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Matthew George Guokas Jr. (/ˈɡkəs/; born February 25, 1944) is an American former professional basketball player and coach. His father, Matt Sr. and uncle, Al, have also played in the NBA.

Matt Guokas
Personal information
Born (1944-02-25) February 25, 1944 (age 75)
Philadelphia, Pennsylvania
NationalityAmerican
Listed height6 ft 5 in (1.96 m)
Listed weight175 lb (79 kg)
Career information
High schoolSaint Joseph's Prep
(Philadelphia, Pennsylvania)
CollegeSaint Joseph's (1964–1966)
NBA draft1966 / Round: 1 / Pick: 9th overall
Selected by the Philadelphia 76ers
Playing career1966–1976
PositionShooting guard / Small forward
Number14, 24, 11, 4, 10
Career history
As player:
19661970Philadelphia 76ers
1970–1971Chicago Bulls
19711973Cincinnati Royals / Kansas City-Omaha Kings
1973–1974Houston Rockets
1974Buffalo Braves
19741975Chicago Bulls
1975–1976Kansas City Kings
As coach:
19821985Philadelphia 76ers (assistant)
19851988Philadelphia 76ers
19891993Orlando Magic
Career highlights and awards
As player:

As assistant coach:

Career statistics
Points4,285 (5.8 ppg)
Rebounds1,446 (2.0 rpg)
Assists2,174 (3.0 apg)
Stats at Basketball-Reference.com

Guokas and his father, Matt Sr., were the first father-son duo to both win NBA championships as players; this feat has since been repeated by the Barrys (Rick and Brent), the Waltons (Bill and Luke) and the Thompsons (Mychal and Klay).

Contents

BiographyEdit

Playing careerEdit

Guokas played college basketball for hometown Saint Joseph's University, where he set many school records in assists and steals.[citation needed] He was an All-American as a junior in 1966, and graduated in 1967.[1] After SJU, Guokas was selected in the first round by the Philadelphia 76ers team and played for the team featuring Wilt Chamberlain, Hal Greer, Chet Walker and Billy Cunningham that ended the eight-year championship streak of the Boston Celtics. He also played with the Buffalo Braves, Chicago Bulls, Cincinnati Royals, Houston Rockets, and Kansas City Kings, all of the NBA. In the 1972–73 season, Guokas finished second (to Chamberlain) in the NBA in field goal percentage with a .570 clip during that season.

Coaching and broadcastingEdit

Guokas later returned to the Sixers as an assistant coach under Billy Cunningham, and was named head coach when Cunningham retired in 1985. He led the Sixers to two second-place finishes, but was fired after a slow start to the 1987–88 season.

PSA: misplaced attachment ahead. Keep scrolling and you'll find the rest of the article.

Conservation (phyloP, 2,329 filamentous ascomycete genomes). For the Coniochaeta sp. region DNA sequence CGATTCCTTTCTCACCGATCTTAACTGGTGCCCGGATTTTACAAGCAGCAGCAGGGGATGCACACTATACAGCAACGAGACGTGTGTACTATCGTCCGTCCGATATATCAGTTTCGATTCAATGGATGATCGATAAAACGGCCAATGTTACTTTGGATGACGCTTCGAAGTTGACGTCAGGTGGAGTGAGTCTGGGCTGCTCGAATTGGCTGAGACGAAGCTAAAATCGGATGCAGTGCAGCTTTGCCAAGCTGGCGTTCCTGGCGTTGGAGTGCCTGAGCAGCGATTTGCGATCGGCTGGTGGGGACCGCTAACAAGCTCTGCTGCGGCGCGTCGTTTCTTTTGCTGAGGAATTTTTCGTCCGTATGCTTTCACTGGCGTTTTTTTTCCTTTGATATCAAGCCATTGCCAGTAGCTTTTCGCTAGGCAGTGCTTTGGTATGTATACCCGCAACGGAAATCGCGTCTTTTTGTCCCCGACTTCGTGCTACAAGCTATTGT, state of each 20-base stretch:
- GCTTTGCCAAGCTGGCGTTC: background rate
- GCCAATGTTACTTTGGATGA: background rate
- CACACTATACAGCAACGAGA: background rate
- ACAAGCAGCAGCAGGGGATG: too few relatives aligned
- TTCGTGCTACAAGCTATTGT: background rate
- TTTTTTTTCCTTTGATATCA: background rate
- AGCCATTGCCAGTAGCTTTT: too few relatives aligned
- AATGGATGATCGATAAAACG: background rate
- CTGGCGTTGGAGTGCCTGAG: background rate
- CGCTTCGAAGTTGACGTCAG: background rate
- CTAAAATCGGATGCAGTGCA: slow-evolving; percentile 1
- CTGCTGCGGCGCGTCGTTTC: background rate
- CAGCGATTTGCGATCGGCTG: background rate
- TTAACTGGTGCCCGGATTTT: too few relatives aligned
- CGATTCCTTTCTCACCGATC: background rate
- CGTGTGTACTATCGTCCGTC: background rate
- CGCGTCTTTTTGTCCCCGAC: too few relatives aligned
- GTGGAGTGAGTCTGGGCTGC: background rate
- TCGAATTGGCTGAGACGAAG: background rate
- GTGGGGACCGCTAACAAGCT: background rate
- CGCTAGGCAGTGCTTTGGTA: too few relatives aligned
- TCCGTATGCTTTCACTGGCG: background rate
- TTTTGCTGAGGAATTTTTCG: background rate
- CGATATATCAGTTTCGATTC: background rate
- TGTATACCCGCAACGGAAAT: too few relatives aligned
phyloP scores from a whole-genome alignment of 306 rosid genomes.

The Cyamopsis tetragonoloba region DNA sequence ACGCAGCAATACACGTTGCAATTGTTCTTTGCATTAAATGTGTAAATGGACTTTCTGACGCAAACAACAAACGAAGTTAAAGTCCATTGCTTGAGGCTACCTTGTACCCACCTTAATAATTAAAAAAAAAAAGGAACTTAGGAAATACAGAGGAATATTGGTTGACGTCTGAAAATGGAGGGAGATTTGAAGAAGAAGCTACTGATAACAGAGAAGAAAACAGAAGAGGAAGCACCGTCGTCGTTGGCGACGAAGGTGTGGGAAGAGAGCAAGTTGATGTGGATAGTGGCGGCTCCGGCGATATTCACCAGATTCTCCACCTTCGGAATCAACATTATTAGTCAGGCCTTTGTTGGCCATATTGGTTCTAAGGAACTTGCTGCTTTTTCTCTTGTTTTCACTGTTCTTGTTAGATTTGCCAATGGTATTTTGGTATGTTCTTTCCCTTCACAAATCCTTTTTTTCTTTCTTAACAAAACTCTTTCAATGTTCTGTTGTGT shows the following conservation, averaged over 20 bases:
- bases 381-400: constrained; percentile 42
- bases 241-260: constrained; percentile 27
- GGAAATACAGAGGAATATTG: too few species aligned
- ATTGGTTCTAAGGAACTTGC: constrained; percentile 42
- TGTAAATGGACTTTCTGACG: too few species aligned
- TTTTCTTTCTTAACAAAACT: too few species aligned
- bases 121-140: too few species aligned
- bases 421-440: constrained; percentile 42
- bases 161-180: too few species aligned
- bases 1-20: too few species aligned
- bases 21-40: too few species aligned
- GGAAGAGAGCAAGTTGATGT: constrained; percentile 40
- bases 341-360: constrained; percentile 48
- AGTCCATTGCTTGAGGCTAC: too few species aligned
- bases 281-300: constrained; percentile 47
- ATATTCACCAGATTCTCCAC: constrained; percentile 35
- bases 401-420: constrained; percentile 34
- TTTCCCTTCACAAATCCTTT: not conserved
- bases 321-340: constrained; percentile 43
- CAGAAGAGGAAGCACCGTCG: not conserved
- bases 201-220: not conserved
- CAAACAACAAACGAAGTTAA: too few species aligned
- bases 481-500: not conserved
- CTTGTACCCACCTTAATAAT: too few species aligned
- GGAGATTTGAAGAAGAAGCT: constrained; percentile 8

After a year away from the game, he served as the first coach of the Orlando Magic, steering the team through its first four years, the last of which saw the Magic come within one game of making the playoffs in Shaquille O'Neal's rookie year. He compiled a combined 230–305 career record in parts of seven seasons.

He formerly worked as a TV color commentator and sports analyst for the Magic on Fox Sports Florida and Sun Sports cable channels, teaming with veteran NBA and college sportscaster David Steele. He also served as a color commentator for NBA on NBC broadcasts during the 1990s and was a color commentator for the Cleveland Cavaliers for Fox Sports Ohio cable channel for a number of years in the late 1990s and early 2000s.

Head coaching recordEdit

Legend
Regular season G Games coached W Games won L Games lost W–L % Win–loss %
Playoffs PG Playoff games PW Playoff wins PL Playoff losses PW–L % Playoff win–loss %
Team Year G W L W–L% Finish PG PW PL PW–L% Result
Philadelphia 1985–86 82 54 28 .659 2nd in Atlantic 12 6 6 .500 Lost in Conference Semifinals
Philadelphia 1986–87 82 45 37 .549 2nd in Atlantic 5 2 3 .400 Lost in First Round
Philadelphia 1987–88 43 20 23 .465 (fired)
Orlando 1989–90 82 18 64 .220 7th in Central Missed playoffs
Orlando 1990–91 82 31 51 .378 4th in Midwest Missed playoffs
Orlando 1991–92 82 21 61 .256 7th in Atlantic Missed playoffs
Orlando 1992–93 82 41 41 .500 4th in Atlantic Missed playoffs
Career 535 230 305 .430 17 8 9 .471

Personal lifeEdit

Guokas's father (Matt Sr.), uncle (Al) and son (Matt III) have all played for Saint Joseph's University.[2][3]

ReferencesEdit

  1. ^ "Bio: Matt Guokas, Jr". St. Joseph's University. Retrieved 29 May 2017.
  2. ^ McKinney, Jack; Gordon, Robert (2005). Jack McKinney's Tales from Saint Joseph's Hardwood: The Hawk Will Never Die. Sports Publishing LLC. p. 85. ISBN 9781582619293. Retrieved November 24, 2018.
  3. ^ "Saint Joseph's men's basketball 2018–19 media guide" (PDF). sjuhawks.com. p. 91. Retrieved November 24, 2018.

External linksEdit